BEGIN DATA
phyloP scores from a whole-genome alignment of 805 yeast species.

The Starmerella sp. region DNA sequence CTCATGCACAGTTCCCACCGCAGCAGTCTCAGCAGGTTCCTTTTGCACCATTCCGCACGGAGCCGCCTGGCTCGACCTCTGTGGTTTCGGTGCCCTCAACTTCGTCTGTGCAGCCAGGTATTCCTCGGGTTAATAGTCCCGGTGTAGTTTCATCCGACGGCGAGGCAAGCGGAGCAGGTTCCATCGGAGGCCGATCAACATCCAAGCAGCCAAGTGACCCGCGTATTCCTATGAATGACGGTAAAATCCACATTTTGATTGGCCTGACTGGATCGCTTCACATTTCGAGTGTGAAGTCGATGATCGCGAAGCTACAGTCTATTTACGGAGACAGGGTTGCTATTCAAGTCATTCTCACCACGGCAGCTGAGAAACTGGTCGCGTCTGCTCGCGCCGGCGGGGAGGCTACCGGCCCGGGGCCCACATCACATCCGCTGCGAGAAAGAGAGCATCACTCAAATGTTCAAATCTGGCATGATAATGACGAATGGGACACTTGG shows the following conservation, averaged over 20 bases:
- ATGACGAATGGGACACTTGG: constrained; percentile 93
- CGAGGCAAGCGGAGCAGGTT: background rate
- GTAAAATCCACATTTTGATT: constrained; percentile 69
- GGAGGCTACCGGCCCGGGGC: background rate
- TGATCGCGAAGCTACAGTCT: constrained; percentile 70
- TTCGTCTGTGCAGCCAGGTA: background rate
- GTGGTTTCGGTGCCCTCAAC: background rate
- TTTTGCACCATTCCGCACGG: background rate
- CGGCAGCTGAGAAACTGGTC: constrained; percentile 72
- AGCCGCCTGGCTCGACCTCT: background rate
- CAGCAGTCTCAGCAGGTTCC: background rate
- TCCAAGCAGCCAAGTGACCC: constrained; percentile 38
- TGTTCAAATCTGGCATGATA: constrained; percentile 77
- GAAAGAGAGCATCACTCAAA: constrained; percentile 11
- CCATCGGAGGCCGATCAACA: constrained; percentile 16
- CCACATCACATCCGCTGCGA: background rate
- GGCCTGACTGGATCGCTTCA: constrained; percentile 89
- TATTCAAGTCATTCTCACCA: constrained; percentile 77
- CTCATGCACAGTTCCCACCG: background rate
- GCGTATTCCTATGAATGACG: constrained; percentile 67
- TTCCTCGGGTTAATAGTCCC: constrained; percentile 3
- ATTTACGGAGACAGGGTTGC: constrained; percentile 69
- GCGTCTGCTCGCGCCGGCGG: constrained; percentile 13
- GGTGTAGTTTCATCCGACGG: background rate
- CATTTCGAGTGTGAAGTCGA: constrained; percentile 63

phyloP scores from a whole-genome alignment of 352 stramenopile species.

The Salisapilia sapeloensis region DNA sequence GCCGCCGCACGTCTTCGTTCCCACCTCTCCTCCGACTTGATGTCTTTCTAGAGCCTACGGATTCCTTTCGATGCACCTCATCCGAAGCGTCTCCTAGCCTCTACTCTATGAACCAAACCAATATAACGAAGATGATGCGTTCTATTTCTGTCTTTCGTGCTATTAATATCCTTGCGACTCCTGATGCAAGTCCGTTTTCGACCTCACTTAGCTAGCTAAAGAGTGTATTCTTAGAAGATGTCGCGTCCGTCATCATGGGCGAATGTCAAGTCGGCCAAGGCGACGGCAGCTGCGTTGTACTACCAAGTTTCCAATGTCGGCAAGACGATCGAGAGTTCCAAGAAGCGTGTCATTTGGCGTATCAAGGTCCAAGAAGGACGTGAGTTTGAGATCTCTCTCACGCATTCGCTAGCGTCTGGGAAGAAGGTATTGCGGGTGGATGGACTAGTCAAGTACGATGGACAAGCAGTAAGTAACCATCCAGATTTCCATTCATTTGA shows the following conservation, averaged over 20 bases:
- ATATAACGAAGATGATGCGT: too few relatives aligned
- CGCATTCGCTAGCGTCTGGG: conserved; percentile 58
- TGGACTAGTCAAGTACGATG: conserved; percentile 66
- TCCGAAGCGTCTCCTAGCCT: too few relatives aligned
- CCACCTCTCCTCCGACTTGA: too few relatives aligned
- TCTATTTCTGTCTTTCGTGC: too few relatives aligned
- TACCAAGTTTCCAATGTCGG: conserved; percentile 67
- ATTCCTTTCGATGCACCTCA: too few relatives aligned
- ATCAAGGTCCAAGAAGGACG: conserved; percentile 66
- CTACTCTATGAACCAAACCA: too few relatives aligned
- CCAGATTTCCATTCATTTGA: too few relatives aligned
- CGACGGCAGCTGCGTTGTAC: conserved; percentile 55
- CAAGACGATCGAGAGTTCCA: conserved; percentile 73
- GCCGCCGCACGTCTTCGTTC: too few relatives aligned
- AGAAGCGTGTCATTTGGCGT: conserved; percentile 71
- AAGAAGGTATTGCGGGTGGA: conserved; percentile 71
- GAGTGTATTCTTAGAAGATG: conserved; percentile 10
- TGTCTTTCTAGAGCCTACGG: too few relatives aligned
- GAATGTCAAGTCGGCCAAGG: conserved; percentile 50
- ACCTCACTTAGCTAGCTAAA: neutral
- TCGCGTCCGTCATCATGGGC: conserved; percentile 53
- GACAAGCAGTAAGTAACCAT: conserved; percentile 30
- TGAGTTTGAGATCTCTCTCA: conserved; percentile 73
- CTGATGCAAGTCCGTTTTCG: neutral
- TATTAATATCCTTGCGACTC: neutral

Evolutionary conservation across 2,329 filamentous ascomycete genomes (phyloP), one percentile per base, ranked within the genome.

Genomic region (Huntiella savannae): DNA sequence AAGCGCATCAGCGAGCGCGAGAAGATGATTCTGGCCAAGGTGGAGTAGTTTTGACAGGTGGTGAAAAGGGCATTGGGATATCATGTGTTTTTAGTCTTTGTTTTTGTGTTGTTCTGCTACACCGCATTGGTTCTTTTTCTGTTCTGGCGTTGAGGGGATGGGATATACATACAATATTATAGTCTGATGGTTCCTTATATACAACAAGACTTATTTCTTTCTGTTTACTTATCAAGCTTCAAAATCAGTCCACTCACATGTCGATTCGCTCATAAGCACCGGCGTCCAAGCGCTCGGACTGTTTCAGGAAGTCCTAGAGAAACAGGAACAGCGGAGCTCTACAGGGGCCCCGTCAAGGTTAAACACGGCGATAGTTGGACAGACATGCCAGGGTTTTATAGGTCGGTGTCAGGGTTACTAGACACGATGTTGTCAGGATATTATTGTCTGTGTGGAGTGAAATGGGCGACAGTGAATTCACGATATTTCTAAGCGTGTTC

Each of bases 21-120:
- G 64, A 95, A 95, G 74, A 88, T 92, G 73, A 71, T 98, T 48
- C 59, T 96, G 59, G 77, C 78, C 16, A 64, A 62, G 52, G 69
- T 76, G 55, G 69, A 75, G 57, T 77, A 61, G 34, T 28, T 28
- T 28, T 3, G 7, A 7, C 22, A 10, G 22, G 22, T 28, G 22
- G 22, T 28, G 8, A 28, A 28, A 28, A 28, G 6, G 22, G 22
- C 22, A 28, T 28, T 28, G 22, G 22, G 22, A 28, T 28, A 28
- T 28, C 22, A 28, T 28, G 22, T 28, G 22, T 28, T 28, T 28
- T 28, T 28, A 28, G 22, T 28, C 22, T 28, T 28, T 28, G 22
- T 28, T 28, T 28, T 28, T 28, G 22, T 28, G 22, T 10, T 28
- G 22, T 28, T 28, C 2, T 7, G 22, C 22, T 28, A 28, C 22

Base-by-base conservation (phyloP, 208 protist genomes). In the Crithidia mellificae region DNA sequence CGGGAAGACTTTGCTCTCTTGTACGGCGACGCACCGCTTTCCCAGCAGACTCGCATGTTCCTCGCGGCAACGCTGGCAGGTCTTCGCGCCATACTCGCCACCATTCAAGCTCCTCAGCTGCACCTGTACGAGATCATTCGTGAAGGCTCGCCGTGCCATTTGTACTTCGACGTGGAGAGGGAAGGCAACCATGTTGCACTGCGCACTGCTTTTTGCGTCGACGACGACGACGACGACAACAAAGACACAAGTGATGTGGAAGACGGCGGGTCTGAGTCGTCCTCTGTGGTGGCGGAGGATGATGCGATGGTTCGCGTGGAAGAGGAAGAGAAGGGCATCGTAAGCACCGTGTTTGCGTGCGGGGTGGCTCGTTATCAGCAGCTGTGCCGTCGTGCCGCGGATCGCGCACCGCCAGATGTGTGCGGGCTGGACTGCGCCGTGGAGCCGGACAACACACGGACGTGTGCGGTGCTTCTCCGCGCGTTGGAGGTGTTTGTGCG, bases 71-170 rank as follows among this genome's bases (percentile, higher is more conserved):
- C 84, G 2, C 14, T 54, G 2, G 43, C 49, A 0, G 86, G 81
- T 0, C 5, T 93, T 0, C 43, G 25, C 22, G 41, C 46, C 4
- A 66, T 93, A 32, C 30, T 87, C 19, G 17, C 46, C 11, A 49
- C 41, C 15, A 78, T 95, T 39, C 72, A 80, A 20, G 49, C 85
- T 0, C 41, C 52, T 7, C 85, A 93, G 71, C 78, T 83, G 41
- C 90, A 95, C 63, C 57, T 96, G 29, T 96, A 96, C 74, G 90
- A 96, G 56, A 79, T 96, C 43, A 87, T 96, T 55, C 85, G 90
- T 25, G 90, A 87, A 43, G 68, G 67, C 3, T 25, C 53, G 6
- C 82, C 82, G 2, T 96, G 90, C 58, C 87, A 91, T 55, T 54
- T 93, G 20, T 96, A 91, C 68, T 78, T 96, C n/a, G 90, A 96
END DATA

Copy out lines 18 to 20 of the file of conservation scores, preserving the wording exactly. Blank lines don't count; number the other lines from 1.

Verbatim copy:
- CCACATCACATCCGCTGCGA: background rate
- GGCCTGACTGGATCGCTTCA: constrained; percentile 89
- TATTCAAGTCATTCTCACCA: constrained; percentile 77